Abstract: In this article, we describe our system for the CHEMPROT task of the BioCreative VI challenge. Although considerable research on the named entity recognition of genes and drugs has been conducted, there is limited research on extracting relationships between them. Extracting relations between chemical compounds and genes from the literature is an important element in pharmacological and clinical research. The CHEMPROT task of BioCreative VI aims to promote the development of text mining systems that can be used to automatically extract relationships between chemical compounds and genes. We tested three recursive neural network approaches to improve the performance of relation extraction. In the BioCreative VI challenge, we developed a tree-Long Short-Term Memory networks (tree-LSTM) model with several additional features including a position feature and a subtree containment feature, and we also applied an ensemble method. After the challenge, we applied additional pre-processing steps to the tree-LSTM model, and we tested the performance of another recursive neural network model called Stack-augmented Parser Interpreter Neural Network (SPINN). Our tree-LSTM model achieved an F-score of 58.53% in the BioCreative VI challenge. Our tree-LSTM model with additional pre-processing and the SPINN model obtained F-scores of 63.7 and 64.1%, respectively.Database URL:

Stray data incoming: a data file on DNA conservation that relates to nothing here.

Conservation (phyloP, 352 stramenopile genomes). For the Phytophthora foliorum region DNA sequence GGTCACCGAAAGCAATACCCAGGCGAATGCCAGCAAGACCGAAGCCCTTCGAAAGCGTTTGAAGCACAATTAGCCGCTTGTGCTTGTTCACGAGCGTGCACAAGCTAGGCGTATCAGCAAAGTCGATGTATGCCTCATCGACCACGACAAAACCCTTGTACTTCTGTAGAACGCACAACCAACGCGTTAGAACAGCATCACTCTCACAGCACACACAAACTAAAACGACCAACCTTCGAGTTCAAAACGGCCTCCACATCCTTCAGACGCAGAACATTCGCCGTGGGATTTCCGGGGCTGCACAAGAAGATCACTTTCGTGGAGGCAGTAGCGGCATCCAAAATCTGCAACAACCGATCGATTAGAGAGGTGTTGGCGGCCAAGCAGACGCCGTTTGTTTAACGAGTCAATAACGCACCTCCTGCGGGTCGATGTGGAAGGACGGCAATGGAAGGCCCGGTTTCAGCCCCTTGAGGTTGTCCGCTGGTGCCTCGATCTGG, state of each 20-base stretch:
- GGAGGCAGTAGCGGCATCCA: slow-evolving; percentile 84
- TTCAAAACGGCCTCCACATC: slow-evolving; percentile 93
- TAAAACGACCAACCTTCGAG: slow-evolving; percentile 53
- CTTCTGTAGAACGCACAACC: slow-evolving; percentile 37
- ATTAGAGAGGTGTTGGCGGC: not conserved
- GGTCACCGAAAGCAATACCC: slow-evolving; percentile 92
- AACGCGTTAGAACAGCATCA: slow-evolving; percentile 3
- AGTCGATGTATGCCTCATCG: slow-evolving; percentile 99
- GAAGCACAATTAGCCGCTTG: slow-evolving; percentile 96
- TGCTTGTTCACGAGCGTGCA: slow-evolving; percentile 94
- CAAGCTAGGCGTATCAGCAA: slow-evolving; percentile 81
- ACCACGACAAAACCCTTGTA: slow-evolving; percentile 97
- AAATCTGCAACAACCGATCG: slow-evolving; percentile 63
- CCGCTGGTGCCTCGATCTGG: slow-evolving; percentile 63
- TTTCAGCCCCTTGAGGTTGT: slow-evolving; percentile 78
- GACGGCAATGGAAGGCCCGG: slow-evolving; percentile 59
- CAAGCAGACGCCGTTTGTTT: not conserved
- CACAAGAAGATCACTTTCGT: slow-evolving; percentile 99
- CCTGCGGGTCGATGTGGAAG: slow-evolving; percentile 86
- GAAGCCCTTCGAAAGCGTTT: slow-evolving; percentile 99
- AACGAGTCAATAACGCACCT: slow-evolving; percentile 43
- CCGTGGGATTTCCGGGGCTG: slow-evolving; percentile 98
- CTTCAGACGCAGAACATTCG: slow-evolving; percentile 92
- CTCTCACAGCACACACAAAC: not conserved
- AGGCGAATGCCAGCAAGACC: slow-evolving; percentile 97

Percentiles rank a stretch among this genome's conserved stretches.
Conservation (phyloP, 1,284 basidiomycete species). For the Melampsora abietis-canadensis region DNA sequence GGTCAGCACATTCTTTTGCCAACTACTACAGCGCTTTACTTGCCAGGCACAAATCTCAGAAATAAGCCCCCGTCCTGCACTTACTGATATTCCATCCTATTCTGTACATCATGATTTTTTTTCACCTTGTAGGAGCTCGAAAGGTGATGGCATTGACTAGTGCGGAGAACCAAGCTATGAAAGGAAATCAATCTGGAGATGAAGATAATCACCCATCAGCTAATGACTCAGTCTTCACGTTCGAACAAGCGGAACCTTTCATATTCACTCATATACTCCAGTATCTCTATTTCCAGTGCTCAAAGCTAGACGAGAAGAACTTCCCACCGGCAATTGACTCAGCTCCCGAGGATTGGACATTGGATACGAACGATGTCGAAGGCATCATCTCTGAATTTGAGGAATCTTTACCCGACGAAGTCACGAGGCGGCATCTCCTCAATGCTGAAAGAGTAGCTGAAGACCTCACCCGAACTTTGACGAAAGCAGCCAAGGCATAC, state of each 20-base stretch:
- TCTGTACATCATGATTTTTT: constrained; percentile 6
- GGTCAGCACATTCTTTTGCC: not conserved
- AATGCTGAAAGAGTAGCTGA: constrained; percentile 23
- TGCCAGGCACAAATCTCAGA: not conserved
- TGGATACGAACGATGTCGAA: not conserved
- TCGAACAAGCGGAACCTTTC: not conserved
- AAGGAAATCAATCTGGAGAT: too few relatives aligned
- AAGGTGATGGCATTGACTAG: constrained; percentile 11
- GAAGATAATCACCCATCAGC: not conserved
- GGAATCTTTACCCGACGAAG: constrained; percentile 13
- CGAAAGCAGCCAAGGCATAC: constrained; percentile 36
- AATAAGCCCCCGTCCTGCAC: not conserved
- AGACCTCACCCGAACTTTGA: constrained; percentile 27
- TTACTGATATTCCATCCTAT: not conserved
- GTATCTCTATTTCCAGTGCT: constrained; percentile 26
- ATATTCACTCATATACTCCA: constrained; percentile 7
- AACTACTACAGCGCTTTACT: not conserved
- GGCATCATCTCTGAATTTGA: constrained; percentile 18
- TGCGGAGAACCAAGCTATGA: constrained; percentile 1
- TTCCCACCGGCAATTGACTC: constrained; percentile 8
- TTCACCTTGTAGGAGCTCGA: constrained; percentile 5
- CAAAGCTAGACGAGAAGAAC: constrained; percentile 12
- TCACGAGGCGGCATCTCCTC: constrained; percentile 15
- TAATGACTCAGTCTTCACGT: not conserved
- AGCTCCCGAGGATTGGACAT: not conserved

PubDate: Thu, 21 Jun 2018 00:00:00 GMT
      DOI: 10.1093/database/bay060
      Issue No: Vol. 2018 (2018)
  • dbLGL: an online leukemia gene and literature database for the
           retrospective comparison of adult and childhood leukemia genetics with
           literature evidence

    • Authors: Liu Y; Luo M, Jin Z, et al.